Another explosion of cheers, this time for the first state mandate on some employers to provide paid time off. Polls show the measure, at least in concept, is broadly popular, but to business it is a symbol of a hostile legislature.
Donovan went on, listing laws on domestic violence, autism, pollution, gay marriage, in-state tuition for residents without regard to immigration status, public financing of campaigns, and health care.
Donovan is closely identified with health-care reform at the state and federal levels, including the federal Affordable Care Act promoted by President Obama and vilified by every Republican contender for president. Donovan was an invited guest at the bill signing.
Juan A. Figueroa, the president of the Universal Health Care Foundation, whose office is in Meriden, attended the opening Friday.
Donovan also described organizing opposition to one of former Gov. M. Jodi Rell’s austerity budgets, convincing her to restore social-service cuts, then to pay for them by raising the income tax for wealthy residents.
“As Warren Buffet said, let’s tax those millionaires and make sure we don’t hurt working families in America,” Donovan said.
More applause and cheers.
With a Democratic governor, Dannel P. Malloy, taking office in January, Donovan has been less confrontational, giving up when Malloy stood firm against calls for another sharp tax increase for the wealthy.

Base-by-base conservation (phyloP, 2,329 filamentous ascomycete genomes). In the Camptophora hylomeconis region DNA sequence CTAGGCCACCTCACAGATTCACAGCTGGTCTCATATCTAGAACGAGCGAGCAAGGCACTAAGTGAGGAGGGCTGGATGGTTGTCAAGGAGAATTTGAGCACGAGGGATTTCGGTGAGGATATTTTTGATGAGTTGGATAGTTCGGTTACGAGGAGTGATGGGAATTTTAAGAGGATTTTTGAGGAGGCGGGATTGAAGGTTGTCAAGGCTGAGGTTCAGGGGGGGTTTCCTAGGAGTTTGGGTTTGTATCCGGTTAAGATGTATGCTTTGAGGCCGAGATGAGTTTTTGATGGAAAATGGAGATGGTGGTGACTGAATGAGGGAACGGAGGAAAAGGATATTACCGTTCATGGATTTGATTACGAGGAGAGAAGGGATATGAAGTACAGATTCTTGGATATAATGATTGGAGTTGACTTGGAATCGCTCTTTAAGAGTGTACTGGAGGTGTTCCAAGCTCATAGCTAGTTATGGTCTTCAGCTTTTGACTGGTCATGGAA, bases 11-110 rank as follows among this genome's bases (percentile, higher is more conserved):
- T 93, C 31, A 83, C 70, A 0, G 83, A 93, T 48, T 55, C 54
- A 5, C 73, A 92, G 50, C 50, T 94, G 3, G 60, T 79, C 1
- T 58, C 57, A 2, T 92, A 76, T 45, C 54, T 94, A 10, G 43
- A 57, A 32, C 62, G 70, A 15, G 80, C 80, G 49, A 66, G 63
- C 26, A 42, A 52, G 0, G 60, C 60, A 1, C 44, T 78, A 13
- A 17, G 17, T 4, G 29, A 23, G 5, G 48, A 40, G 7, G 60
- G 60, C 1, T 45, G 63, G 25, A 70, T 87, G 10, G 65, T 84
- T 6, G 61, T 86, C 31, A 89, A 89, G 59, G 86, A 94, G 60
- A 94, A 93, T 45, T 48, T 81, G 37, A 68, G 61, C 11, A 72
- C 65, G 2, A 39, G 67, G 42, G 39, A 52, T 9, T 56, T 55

At the urging of Donovan and other legislative Democrats, Malloy did make his own concessions, partially restoring a popular property tax credit and giving up on a demand that he have the power to unilaterally cut municipal aid if necessary.
“My job has been to bring the people who feel outside in, and if there’s things that happen inside they need to know, we bring that outside to the people,” Donovan said. “And we’ve been very successful in that.”
In Connecticut Democratic circles, some of the young activists and outsiders once backed by LEAP now are the establishment, as is Donovan.
One of the legislators who crowded into the Meriden headquarters was Rep. Mary Mushinsky, D-Wallingford, another CCAG alum. She is now the longest-serving member of the House.
Another was Rep. Roberta Willis, D-Salisbury, whose activist roots go back to the nuclear freeze movement in the early 1980s. With the actress, Meryl Streep, she also founded Mothers & Others for a Livable Planet, a group that focuses on removing environmental toxins from children’s food.
Others came to prominence and moved on.
With backing from LEAP and CCAG, Miles Rapoport of West Hartford defeated a conservative Democrat for a state House seat in the 1980s and then became the secretary of the state, a platform for him to promote the opening of Connecticut’s nomination system, which once was totally controlled by conventions.
But Rapoport failed to make the next step, losing a primary in 1998 to John Larson, a former state Senate leader, for the open seat in the 1st District of Greater Hartford.
Instead of having to clash with an established legislative leader in his primary, Donovan enjoys the backing of top legislators.
Senate President Pro Tempore Donald E. Williams Jr., D-Brooklyn, and Senate Majority Leader Martin M. Looney, D-New Haven, and House Majority Leader J. Brendan Sharkey, D-Hamden, all were in Meriden on Friday.
They applauded when Donovan said, “There is a real need or someone who’ll be fighting for families in America. That’s what we need.”
“That’s the kind of speech Democratic candidates need to make,” Looney said.